Campbell’s Soup had free advice
for idealized mothers and housewives
1950s advertising campaign for Campbell’s Soup Company went a long way to advance the advice that everybody
should eat soup every day with the meal, or as a meal
Free advice, it is often said, is usually worth exactly what you pay for it but Campbell’s Soup Company ignored that maxim in a 1950s advertising campaign featuring Anne Marshall, Director, Home Economics at Campbell’s. It’s a notable campaign.
The campaign—in print and on film—promoted soup as the heart of a meal, as a party dish, as a family favorite, as babies first solid food. The messages in these 1950s advertisements had direct advice for married women presumably striving to be better mothers and wives. There’s not a single advertisement directed to single women or women who work or men who cook. Not even teens merited a message. Judge for yourself!
Soup is just natural in winter, apparently, when “all the folks come home cold at noon” to a “warm-you-fast lunch of Vegetable Soup (14 vegetables in a good beef stock), brown bread and cream cheese, ham and celery rolls. What a really good lunch!”
Sunday is described as mother’s “night off” and so the family chooses soup as a main dish because “it can be prepared in just four minutes.”
The Schools Days advertisement makes the claim that children who get nourishing, substantial meals are the ones who frequently stand out because it helps in their work and in their playtime energy. “You can give your boys and girls the right lunch—and so easily!” Mother is then cautioned to “make sure your children are eating right, whether at home or at school with a lunch like this: a hearty soup…their favorite sandwiches…a simple dessert…and milk. It’s an ideal meal!”
A woman’s place, it is implied, was in the kitchen but “who wants to be tied to the kitchen” in summer—so this advertisement suggests even wilting appetites will “perk up…since soup takes only 4 minutes to prepare, you’re in and out of the kitchen in practically no time.” The menu suggestions are Bean with Bacon soup, buttered toast and jam, sugared strawberries, and milk. Or, Vegetable soup with hot dogs and trimmings, banana outmeal cookies, and milk. Or, Cream of Celery soup with egg and pickle salad, fresh cherry sundae, and milk.
Meal planning was required if a mother or wife was to rise to success and Tomato soup “helps you and your meal planning in so many, many ways.” This advertisement asks, “Baffled about a meal? Stay out too long? Hurried…? Guests pop in unexpectedly?” The answers—the solutions—to these questions? Campbell’s Tomato Soup for lunch, as a lift for hamburgers, as a sauce for macaroni. Recipes included.
The campaign—in print and on television—promoted soup as the heart of a meal, as a party dish, as a family favorite, as babies first solid food.
The slogan read: “A good (“clever” sometimes substituted) cook keeps a full soup shelf.” The contents of that shelf included vegetable purees, such as Tomato, Pea, Celery, Asparagus and Bean soups. Hearty substantial soups such as Vegetable and Vegetable-Beef, Oxtail, Mock Turtle, Mulligatawney, Chicken and Chicken Gumbo, Pepper Pot and Clam Chowder. And, as Campbell’s described them, dainty clear soups such as Consomme, Boullion, Julienne, Printanier, and Clam Bouillion.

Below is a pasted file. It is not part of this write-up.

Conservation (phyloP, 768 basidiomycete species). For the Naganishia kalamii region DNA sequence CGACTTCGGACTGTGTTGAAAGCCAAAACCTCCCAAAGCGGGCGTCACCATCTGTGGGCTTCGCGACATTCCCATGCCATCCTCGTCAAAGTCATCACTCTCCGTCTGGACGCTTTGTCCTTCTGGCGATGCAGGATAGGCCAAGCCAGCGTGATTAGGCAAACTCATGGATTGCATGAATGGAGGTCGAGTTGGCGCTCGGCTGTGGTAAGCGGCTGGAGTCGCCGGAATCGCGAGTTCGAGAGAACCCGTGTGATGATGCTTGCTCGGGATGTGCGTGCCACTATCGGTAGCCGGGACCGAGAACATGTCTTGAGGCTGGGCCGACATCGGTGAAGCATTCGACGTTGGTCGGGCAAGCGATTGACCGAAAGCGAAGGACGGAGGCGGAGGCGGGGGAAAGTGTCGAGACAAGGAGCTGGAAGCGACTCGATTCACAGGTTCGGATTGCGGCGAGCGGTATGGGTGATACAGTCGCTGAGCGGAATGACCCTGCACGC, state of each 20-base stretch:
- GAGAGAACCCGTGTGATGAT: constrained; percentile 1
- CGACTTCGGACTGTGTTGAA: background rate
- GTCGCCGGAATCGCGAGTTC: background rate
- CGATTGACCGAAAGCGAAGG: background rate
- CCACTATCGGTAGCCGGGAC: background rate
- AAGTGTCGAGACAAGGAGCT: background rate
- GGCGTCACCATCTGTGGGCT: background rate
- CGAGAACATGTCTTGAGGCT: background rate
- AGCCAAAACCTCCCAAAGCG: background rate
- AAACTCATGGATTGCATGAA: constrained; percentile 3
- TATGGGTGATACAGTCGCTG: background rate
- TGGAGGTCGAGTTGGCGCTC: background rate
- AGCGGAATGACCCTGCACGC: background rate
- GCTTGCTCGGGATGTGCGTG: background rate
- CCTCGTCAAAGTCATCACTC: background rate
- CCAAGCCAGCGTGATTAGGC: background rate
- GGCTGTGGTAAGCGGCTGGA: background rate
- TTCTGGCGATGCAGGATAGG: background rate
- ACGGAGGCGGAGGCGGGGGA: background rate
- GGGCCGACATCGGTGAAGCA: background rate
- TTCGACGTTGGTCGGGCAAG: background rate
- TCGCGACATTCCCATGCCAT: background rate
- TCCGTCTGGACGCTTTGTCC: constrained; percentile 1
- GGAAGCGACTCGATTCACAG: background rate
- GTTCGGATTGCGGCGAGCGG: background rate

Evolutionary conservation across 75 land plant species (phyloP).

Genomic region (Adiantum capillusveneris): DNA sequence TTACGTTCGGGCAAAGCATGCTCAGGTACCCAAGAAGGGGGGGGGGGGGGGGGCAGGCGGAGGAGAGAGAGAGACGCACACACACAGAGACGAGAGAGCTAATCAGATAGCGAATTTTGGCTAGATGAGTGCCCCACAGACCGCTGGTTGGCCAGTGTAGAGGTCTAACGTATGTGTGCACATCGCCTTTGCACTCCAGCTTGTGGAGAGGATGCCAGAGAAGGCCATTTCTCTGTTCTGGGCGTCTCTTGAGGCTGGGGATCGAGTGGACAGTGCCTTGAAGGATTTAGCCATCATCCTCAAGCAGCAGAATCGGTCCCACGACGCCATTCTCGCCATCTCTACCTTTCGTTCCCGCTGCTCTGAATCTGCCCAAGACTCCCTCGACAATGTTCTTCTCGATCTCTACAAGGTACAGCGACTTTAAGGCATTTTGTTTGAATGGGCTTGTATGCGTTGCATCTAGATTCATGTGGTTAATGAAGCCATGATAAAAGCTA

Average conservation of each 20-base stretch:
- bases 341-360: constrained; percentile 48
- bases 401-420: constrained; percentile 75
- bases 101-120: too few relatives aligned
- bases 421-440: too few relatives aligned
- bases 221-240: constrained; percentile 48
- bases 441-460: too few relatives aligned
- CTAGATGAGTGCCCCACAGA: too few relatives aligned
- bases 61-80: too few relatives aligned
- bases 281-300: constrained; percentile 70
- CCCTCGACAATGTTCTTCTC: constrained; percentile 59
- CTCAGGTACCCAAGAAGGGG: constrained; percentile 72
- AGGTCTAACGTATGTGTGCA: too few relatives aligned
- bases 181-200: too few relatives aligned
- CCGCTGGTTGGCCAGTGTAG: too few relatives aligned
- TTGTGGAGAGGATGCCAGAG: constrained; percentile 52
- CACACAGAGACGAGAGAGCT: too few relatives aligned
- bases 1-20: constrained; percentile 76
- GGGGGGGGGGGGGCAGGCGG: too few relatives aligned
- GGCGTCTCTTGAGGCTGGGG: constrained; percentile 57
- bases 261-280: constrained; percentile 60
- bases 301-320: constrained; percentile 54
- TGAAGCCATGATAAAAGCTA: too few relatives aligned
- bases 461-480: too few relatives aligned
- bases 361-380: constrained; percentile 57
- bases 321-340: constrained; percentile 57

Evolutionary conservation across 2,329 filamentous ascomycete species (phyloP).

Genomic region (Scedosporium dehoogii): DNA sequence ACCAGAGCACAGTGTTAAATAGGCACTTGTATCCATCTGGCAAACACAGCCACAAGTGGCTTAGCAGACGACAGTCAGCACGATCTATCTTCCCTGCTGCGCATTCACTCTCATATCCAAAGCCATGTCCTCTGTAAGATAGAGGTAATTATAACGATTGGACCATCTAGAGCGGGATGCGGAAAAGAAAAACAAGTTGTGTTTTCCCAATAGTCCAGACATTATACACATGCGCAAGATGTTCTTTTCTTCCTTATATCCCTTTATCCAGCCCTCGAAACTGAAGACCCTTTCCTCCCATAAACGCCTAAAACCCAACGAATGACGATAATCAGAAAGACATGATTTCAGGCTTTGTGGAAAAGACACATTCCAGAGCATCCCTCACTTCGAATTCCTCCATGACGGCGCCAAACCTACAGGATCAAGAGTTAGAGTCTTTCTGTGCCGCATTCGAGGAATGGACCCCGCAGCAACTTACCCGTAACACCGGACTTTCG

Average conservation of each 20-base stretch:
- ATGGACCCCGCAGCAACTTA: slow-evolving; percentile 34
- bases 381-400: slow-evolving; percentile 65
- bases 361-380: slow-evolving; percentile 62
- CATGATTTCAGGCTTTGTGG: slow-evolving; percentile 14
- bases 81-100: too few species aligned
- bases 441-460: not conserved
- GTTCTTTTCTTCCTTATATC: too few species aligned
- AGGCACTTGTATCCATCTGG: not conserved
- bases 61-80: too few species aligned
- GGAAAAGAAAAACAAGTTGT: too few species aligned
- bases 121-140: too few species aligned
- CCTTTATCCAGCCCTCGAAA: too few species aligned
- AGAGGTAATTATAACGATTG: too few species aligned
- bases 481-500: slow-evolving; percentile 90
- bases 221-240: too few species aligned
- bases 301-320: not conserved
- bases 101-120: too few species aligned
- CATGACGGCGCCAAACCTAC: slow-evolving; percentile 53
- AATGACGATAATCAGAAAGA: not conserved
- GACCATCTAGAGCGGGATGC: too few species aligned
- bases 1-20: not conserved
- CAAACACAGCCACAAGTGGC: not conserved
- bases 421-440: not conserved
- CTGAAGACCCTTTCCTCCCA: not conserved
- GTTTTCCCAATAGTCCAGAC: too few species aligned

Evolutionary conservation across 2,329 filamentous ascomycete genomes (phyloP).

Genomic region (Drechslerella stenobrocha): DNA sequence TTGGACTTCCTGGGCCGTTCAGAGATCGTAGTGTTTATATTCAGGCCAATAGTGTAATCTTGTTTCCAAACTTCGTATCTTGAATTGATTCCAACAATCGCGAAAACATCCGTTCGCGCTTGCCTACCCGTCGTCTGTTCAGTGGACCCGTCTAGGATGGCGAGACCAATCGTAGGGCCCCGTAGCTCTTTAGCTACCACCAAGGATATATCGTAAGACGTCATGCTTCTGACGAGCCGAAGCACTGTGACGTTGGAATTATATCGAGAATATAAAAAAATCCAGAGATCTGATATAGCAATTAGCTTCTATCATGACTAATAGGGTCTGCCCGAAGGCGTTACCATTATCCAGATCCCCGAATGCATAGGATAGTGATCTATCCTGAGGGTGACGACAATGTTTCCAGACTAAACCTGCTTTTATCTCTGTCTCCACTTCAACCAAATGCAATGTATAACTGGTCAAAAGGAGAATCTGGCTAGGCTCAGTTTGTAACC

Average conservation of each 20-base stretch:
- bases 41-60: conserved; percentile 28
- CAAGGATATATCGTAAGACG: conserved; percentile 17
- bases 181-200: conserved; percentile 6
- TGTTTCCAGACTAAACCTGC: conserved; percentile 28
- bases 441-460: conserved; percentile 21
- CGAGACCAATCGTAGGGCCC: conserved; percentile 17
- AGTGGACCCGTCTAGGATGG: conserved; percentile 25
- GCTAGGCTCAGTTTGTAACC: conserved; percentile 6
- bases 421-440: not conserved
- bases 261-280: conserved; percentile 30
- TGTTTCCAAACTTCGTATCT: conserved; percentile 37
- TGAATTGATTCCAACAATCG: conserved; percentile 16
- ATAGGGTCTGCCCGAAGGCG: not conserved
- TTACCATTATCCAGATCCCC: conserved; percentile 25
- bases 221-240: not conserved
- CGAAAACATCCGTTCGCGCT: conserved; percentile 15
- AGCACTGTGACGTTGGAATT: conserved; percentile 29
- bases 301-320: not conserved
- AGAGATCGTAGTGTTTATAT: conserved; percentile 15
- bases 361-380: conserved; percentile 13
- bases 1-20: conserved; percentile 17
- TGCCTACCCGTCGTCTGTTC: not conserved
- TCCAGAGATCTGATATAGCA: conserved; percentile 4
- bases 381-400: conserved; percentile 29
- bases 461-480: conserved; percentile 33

This “almost endless variety” has grown to more than 80 soups in Campbell’s product line.
On shivery days…when the wind whistles…soup is particularly appealing. The look of it…steam rising. The smell of it…savory and warming.
Of course the advice was self-serving, promoting the theme that soup should be eaten by everybody; served regularly, not just occasionally, and what a help different soups are to the mother so anxious to keep digestions sound and little bodies sturdy!
This paragraph is taken from a Campbell’s advertisement in McCall’s Magazine, September 1926
“And so we make this suggestion: Start now and serve soup every day for the next two weeks. See if it doesn’t make an immediate difference in the way your meals “go”. Notice how every member of your family responds—how much brighter and more attractive your table seems to be.”
https://6thfloor.blogs.nytimes.com/2011/05/09/who-made-that-campbells-soup-label/The iconic red-and-white soup label hasn’t changed much since it was designed and adopted in 1898. Herberton Williams, a Campbell’s executive, convinced the company to adopt the red and white color scheme worn by Cornell University teams. The metallic bronze medal seal from the 1900 Paris Exhibition was added later.
Here is a link to a campy 1952 movie color The Magic Shelf about Campbell’s Soup featuring Anne Marshall. Opening with an unidentified magician, Ms. Marshall presents a variety of dishes made with Campbell’s including a chicken soup soufflé, mushroom soup muffins, a cake made with tomato soup, and a chicken soup/cranberry salad. A Campbell’s Soup Kid opens the video.
This film is part of the Periscope Film LLC archive, one of the largest historic military, transportation, and aviation stock footage collections in the USA.
In 2006, Lori S. Liggett, a Doctoral Candidate, published this qualitative historical analysis of the dramatic cultural turn that took place during the early decades of the twentieth century and how those changes were expressed within the editorial content of Good Housekeeping and the advertisements of the Campbell Soup Company.
The Dissertation was submitted in December 2006, to the Graduate College of Bowling Green State University in partial fulfillment of the requirements for the degree of DOCTOR OF PHILOSOPHY